As a measure of ovarian function, we tested the effects of blt RNAi on oviposition (egg laying behavior). Table Table22 shows that the injection of control dsRNA into adult females did not alter oviposition, whereas injection of blt dsRNA, which altered ovarian morphology (Fig. (Fig.5),5), significantly reduced the number of eggs laid.

Table 2
Inhibitory effect of adult blt RNAi on oviposition 72 h after injection

Blt mutants

The Blt gene is localized in region 13B1 of the X chromosome (see below). Insertion/deletion mutagenesis screens of the Drosophila X chromosome revealed several key developmental genes associated with embryonic/first instar larval cuticle development [18]. These genes are also recessive-lethal and have been assigned to loci 11A-13B1. To test whether a deletion of blt results in an embryonic phenotype similar to that produced by embryonic blt RNAi, we examined flies carrying a deficiency on the X chromosome region 13A9-B1; i.e., Df(1)RK4 flies. In this strain, deletion removes 16 genes, including blt. In some embryos (about 3%) of these flies, we observed cuticular abnormalities similar to our findings with blt RNAi (Fig. (Fig.6).6). For example, we observed that the denticle belt is typically either interrupted or missing from the abdominal A4 segment. In a large number of embryos, the phenotypical changes are more severe; for example, denticle belts have not been formed at all. However, even in these severe cases, the mouth hook formation is not affected (Fig. (Fig.6).6). In this mutation, we observed extensive embryonic lethality.

Figure 6
Df(1)RK4 embryonic cuticular phenotype. In this mutation, the denticle belt is missing from the abdominal A4 segment (A), or is interrupted (B) (arrows). (C, D) In a large number of embryos, the phenotypical changes are more severe; for example, no denticle ...

After differentiating the Df(1)RK4 embryos based on their blt phenotype into two groups; i.e., those with visible denticle belts and those missing denticle belts, we assayed the presence of blt mRNA. No blt mRNA was detectable in embryos with missing denticle belts (Fig. (Fig.77).

Figure 7
The absence of blt mRNA in the Df(1)RK4 embryos with missing belts. Shown are the RT-PCR products from the total RNA extracted from embryos with normal denticle patterns (lane 1) and embryos with missing belts (lane 2). Upper panel, blt mRNA; lower panel, ...

The predicted structures of the blt gene and protein

According to a computer search and analysis of the available sequence data bases of the Drosophila genome (Berkeley Drosophila Genome Project; BDGM), the blt gene is located on the X chromosome and has been mapped cytologically to region 13B1 (FlyBase report for CG5652; http://flybase.bio.indiana.edu). The mRNA transcript from CG5652-RA is 2069 nt; the genomic sequence encompasses about 3.7 kb and comprises 7 exons (Fig. (Fig.8A).8A). Our Northern blot hybridization analysis of blt mRNA from total RNA extracted from adult Drosophila identified a single band of about 2 kb (Fig. (Fig.8B8B).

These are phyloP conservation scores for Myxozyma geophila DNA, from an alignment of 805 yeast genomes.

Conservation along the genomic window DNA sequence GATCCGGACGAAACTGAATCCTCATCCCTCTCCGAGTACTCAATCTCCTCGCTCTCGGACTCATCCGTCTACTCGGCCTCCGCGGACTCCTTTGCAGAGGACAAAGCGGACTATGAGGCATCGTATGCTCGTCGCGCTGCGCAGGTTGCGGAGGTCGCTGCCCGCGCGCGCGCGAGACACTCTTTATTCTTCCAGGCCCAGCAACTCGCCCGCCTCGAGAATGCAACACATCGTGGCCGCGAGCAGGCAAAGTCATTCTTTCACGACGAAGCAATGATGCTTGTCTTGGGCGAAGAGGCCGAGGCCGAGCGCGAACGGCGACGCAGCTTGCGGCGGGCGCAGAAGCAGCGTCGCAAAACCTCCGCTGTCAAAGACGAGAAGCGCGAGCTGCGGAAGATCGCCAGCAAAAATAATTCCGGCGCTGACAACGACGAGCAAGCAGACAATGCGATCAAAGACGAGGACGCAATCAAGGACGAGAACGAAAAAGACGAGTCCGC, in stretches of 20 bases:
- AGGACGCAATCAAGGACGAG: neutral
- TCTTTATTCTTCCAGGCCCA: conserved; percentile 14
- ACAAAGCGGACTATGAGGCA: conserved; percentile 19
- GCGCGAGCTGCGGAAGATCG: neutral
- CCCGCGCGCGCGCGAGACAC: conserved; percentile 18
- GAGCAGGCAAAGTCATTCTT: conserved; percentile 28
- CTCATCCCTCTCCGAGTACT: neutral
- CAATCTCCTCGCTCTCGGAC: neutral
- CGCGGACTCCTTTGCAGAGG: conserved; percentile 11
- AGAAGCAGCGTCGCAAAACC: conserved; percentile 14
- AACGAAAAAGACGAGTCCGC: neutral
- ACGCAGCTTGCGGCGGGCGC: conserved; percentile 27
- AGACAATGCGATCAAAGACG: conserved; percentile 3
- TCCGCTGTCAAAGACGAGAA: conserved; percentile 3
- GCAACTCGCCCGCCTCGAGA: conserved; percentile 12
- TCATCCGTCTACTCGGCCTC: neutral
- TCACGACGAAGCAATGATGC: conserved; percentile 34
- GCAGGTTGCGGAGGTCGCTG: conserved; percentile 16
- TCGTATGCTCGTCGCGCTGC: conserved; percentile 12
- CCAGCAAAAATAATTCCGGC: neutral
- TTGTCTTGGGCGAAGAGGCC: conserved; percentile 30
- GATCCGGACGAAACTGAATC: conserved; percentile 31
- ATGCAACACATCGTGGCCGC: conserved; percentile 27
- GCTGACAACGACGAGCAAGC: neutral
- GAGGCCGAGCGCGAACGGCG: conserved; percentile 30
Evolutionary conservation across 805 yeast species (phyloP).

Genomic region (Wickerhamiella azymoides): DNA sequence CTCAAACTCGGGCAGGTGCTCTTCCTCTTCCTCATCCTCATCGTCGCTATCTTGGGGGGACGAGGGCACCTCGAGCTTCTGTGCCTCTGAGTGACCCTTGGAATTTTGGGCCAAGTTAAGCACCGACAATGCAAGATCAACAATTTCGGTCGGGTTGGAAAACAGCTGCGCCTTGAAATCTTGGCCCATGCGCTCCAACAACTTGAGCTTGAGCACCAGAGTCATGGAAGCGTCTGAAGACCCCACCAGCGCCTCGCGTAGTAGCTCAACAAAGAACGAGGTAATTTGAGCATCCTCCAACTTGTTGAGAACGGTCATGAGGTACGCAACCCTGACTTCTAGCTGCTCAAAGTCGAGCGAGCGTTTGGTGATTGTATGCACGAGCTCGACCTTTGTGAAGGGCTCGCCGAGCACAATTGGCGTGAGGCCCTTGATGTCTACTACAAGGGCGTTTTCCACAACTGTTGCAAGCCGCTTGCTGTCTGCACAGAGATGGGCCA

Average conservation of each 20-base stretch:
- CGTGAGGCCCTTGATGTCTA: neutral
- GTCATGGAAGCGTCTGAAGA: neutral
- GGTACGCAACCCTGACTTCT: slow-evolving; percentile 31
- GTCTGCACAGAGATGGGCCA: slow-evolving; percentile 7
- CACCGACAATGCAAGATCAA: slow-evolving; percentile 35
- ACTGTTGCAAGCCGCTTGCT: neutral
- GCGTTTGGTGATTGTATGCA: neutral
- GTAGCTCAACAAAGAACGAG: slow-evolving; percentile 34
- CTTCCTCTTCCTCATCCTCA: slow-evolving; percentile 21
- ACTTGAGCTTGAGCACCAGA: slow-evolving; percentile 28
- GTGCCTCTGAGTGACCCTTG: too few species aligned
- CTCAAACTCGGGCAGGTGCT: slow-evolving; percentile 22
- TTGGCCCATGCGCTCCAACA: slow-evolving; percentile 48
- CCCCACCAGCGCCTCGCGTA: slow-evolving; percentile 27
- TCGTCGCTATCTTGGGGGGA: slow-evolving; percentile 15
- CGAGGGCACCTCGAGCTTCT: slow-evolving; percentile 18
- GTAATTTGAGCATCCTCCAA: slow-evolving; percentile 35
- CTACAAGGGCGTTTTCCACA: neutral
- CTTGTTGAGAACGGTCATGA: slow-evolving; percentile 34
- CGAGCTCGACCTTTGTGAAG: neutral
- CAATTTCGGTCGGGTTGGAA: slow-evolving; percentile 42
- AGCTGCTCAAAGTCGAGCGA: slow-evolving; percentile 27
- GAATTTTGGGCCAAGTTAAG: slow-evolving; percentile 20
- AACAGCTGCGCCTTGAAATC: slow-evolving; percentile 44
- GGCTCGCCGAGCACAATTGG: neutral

Figure 8
The exon/intron structure of the blt gene and Northern blot analysis. (A) Exons: filled squares, introns: lines. (B) Northern blotting revealed a single band (the arrow indicates the 2.37 kb marker size), visualized with digoxigenin-labeled probe, using ...

The predicted blt gene mRNA encodes 659 amino acids (Q9VXX9, NM_167430). The PROSITE [19,20] motif search for Blt predicts potential phosphorylation sites for cAMP- and cGMP-dependent protein kinases, protein kinase C, and tyrosine kinase (Fig. (Fig.9A).9A). In addition, the blt gene contains possible amidation, N-glycosylation, and three N-myristoylation sites. The primary sequence and hydrophobicity profile of the Blt protein reveals 7 transmembrane domains and regions with low complexity composition. A BLAST homology search aligned the protein with several uncharacterized C. elegans and Drosophila genes with acyltransferase domains (Fig. (Fig.9B9B).

Figure 9
The putative beltless protein; analysis and multiple alignment. (A) The putative beltless (Blt) protein shares homologies with the C. elegans nose resistant to fluoxetine (NRF) NRF-6 gene, including the NRF domain and the acyltransferase domain (Acyl_transf_3). ...

Discussion

Using embryonic and adult RNAi, we have identified a loss-of-function phenotype for a novel Drosophila gene. Both embryonic RNAi and a mutation/deletion of this gene, e.g., Df(1)RK4 flies, are embryonic lethal and result in visible cuticular abnormalities, mainly the disappearance of abdominal A2, A3 or A4 denticle belts, hence the name beltless. In addition to this evidence for a developmentally crucial role for blt, a selective silencing of blt in adult female flies resulted in prominent abnormalities of the ovaries and eggs.

The lack of some but not all denticle belts suggest that blt could participate in the functioning of cis-regulatory elements in the denticle pattern formation cascade. Possibly this function of blt could take place downstream of Hox transcription factors, which are the prime Drosophila segmental morphology identifiers. Thus, secreted signaling proteins Wingless (Wg) and Hedgehog (Hh) are essential for establishing the denticle pattern in the epidermis of Drosophila embryos. In the embryonic epidermis, these proteins regulate the expression of Ser and rho, which are critical for the final steps of denticle formation [21,22].